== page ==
The viaduct enjoyed its retirement for a few years, earning a protective listing in 1974. A year later, however, with children risking life and limb on it, British Rail sought permission from two district councils to demolish the structure on safety and cost grounds. This was turned down, but its existence has been questioned periodically ever since, usually after adventurers have fallen off and injured themselves. Environment Secretary Michael Heseltine sent the matter to a public inquiry in 1980, thus creating some breathing space for the societies and campaign groups who wanted to save it. The outcome though was fudge and prevarication.
A charitable trust endeavoured to secure a useful future for the viaduct, but to no immediate avail and the British Rail Property Board eventually handed custodianship to Railway Paths Limited in 1998 as part of a portfolio which included 210 miles of disused railway routes and 695 structures. The intention was to ease the expansion of the National Cycle Network, under the auspices of sister charity Sustrans. It’s taken 18 years but, to that end, a way forward is now emerging for Bennerley Viaduct.
“Its time has come,” insists Kieran Lee, Sustrans’ community engagement officer. “Within the next few years, people will be crossing it again, but they’ll be on bikes.” Having lived nearby for almost 30 years, Kieran’s retirement has been largely consumed by the structure, promoting its future, helping others to learn more about it and leading monthly working parties of passionate people - the Friends of Bennerley Viaduct - who are keen to see the project come to fruition.
A bridge examiner records defects on the north side of the viaduct.
They see the viaduct as a community asset, with the potential to establish a direct, traffic-free route across the Erewash and serve as the centrepiece of an extended Great Northern Greenway, occupying the trackbed of the old Derbyshire Extension. It will connect visitors with the industrial legacy hereabouts and a fabulous wildlife corridor. Barn owls and kestrels both roost high in the viaduct’s ironwork.
“It has the potential to rejuvenate this part of the valley,” Kieran contends, “because people will come from a long way to see it. It will also give us pride that something on our doorstep is valued and celebrated. It’s not just ‘a lump of nineteenth-century scrap iron’, as a local councillor once described it. It’s a magnificent piece of railway architecture.”
Bringing all this about will not be cheap - around £2 million probably - but that’s small beer compared with the eye-watering £185 million earmarked for London’s Garden Bridge - crossing the Thames - £60 million of which is to come from the taxpayer. New earthworks will be needed as Bennerley Viaduct currently stands marooned, its approach embankments having long since been cleared away; there are also canals to overcome at both ends, as well as a bypass. Sustrans is expected to submit a bid for Heritage Lottery Fund money in February; the outcome should be known next summer.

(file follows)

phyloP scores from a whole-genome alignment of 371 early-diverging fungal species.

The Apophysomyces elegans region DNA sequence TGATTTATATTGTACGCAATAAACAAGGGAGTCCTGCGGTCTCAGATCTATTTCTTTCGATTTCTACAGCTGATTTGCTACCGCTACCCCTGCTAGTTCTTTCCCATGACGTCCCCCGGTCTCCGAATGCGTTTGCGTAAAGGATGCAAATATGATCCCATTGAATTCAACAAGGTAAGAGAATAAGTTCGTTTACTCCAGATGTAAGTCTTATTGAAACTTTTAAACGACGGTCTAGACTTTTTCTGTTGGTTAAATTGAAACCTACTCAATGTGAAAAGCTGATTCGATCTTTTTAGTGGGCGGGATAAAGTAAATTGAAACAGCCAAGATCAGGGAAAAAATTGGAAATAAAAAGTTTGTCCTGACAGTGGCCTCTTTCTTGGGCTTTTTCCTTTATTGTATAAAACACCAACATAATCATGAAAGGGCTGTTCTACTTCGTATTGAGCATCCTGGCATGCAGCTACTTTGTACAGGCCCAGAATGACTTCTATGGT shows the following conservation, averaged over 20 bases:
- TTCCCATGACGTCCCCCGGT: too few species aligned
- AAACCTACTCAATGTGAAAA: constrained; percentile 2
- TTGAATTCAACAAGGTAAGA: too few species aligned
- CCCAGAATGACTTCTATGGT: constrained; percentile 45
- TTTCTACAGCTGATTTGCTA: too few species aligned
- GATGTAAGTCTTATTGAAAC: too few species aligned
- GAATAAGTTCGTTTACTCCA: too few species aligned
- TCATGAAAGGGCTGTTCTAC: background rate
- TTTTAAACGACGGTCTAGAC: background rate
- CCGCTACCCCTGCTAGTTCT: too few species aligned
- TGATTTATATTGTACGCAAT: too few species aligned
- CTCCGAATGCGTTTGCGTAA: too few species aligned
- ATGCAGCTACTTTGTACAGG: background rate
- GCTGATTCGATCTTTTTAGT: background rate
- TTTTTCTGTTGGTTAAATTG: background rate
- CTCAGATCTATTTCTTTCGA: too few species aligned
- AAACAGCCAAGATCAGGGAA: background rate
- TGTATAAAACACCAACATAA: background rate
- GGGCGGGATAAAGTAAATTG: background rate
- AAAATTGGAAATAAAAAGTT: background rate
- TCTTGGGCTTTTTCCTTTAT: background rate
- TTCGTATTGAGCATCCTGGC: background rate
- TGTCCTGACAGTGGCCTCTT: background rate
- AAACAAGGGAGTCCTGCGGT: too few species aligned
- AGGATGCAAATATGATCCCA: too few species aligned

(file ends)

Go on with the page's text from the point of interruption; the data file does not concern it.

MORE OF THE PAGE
In part, the size of that bid will be influenced by the findings of a detailed condition survey - carried out during September and October - and the associated optioneering. This was very much a local effort, all those involved being based within 15 miles of the structure: Dave Gent leading on behalf of Atkins, with Bridgeway Consulting gathering the data. To help the engineering team, the Friends had already spent an arduous year ridding the pier bases of thick vegetation, as well as shifting ballast to expose the deck trough ends.
The work involved a laser scan of the entire structure, from which a set of accurate ‘general arrangement’ drawings has been produced. To reduce cost, time and risk, a tactile survey was undertaken of just one span by examiners using rope access, allowing the likelihood of defects in the other spans to be established through extrapolation.
Work progresses with a laser scan of one of the viaduct's spans.
Additionally, a full visual record was captured using an Unmanned Aerial Vehicle. “The quality of the high-definition photos from the drone is really promising,” says Dave Gent, “and is comparable with pictures taken by examiners hanging from a rope. You can measure bolt-head dimensions; rivets though are more difficult as they don’t have sharp edges. I’m hoping to use this as a case study to demonstrate the capabilities of UAV technology to other clients.”
In general terms, Bennerley Viaduct remains in remarkably good condition, despite the withdrawal of its substantive maintenance regime 48 years ago. Although the quality of wrought iron was inconsistent, the trapping of impurities through the manufacturing process had the effect of providing a higher corrosion resistance. This has worked to Bennerley’s benefit as its protective paintwork is now largely non-existent.
Whilst wrought iron could deliver a higher yield stress than mild steel, records weren’t usually kept of what grade of iron was used for which structure, so the loading capacity of two adjacent bridges - or even identical members on the same bridge - could vary considerably. There were no defined standards; section sizes were all determined by the fabricators and engineers.
As expected, the survey found that the trough ends have corroded and there’s some rust-jacking between plates. Rivets are missing - although there are almost half-a-million of them - and many of the pier bases have lost brickwork due to freeze/thaw action and sapling growth. Left to their own devices, these defects will inevitably deteriorate so some remedial work is needed. There’s nothing fundamental though.
As a piece of engineering heritage, Bennerley Viaduct has national importance. It is however legitimate to question how much value we can be justifiably attach to ‘heritage’ in this age of austerity. There are hospitals to fund, schools to maintain, and less public money to do either with.
An Unmanned Aerial Vehicle created a full photographic record of the structure.
The issue here is one of cost-benefit, looking at the broader picture. Ploughing money into a redundant structure is teetering on untenable, beyond the obligation to protect public safety. So why not restore its functionality? Bennerley can be repurposed to benefit health, transport, tourism, business. There’s more to life than CapEx; schemes like this impact positively on communities long after the compound has been demobilised. Evidence of that can be found up and down the country. Ultimately you get more out than you initially put in.
It’s hoped that Bennerley Viaduct’s next operational period will be underway by 2020. Get your lycra aired.